Date of Graduation

12-2019

Document Type

Dissertation

Degree Name

Doctor of Philosophy in Public Policy (PhD)

Degree Level

Graduate

Department

Graduate School

Advisor

Geoboo Song

Committee Member

Hank Jenkins-Smith

Second Committee Member

Brinck Kerr

Third Committee Member

William Schreckhise

Fourth Committee Member

Sara Gosman

Keywords

energy policy, fuel extraction, hydraulic fracturing, narrative policy framework, policy elite, policy process, public perception, structural topic modeling

Abstract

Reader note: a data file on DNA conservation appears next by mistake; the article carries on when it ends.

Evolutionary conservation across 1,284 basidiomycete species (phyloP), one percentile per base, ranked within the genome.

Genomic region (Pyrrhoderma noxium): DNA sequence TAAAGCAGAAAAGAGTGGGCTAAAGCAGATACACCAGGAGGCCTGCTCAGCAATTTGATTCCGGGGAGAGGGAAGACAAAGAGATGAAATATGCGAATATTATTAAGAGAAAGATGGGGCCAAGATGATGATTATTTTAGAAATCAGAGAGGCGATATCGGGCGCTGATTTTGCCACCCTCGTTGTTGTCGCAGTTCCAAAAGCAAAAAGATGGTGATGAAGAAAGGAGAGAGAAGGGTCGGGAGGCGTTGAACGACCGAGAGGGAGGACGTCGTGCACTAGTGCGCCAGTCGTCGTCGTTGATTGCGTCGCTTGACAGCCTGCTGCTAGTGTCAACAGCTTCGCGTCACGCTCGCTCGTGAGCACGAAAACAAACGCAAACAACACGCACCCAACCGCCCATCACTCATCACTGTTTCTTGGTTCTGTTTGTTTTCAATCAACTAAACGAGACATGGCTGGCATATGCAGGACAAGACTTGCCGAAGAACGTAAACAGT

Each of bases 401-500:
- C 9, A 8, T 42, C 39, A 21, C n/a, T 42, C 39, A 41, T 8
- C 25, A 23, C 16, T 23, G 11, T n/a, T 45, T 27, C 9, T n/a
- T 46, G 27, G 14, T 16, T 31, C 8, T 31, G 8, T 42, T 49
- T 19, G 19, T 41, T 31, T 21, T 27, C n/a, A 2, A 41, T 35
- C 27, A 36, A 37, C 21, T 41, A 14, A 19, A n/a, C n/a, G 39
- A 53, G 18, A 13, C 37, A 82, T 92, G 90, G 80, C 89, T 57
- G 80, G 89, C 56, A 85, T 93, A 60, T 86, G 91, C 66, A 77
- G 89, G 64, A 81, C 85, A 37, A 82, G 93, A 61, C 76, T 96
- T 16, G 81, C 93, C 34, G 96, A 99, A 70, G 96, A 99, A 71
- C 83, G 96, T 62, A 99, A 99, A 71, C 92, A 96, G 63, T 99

The use of hydraulic fracturing (HF) technologies to extract oil and gas in the United States has sparked contentious policy debates, producing inconsistent and inefficient policies that have done little to address the impacts of HF in any comprehensive way. Debates are accompanied by competing policy narratives that position HF as either an environmental threat or an economic opportunity, but little is known about how policy narratives around HF are used by individuals. This dissertation systematically examines how individuals cognitively internalize elements of competing HF policy narratives. Organized into three empirical chapters, this dissertation analyzes narrative cognition (Jones, Shanahan, and McBeth 2014) around HF, providing a rare look at policy elites, those engaged in the energy policy subsystem with the resources and potential to influence HF policy development. The first empirical chapter applies structural topic modeling to examine how policy elites cognitively internalize elements of policy narratives, finding that elite assessment of the overall utility of HF correlates with aspects of the narrative elements used to think about HF. OLS regression analysis and Bayesian Posterior Simulation results indicate that socially constructed worldviews drive policy elites’ narrative cognition in theoretically expected ways regardless of their overall perception of the utility of HF. Building on research that identifies political sophistication as fundamental to belief-driven attitudes (Michaud, Carlisle, and Smith 2009; Ripberger et al. 2012), the second empirical chapter compares cognition patterns of policy elites with members of the general public to examine the role of cognitive sophistication in elite narrative cognition. Empirical evidence supports theoretical expectations, indicating that worldviews have a stronger influence on narrative cognition for those with greater cognitive sophistication. The third empirical chapter builds on recent work by Lawlor and Crow (2018) to analyze how socially constructed risk frames support narrative cognition. Mediation analysis results indicate that socially constructed risk frames support the cognitive internalization of narrative elements and guide assessments of risk and benefit toward HF. Overall, the empirical and theoretical contributions of this dissertation deepen our understanding of policy narrative cognition and contribute to the development of several policy process theories including the Advocacy Coalition Framework, the Narrative Policy Framework, and Cultural Theory. Each empirical chapter discusses relevant practical and methodological implications of the study.

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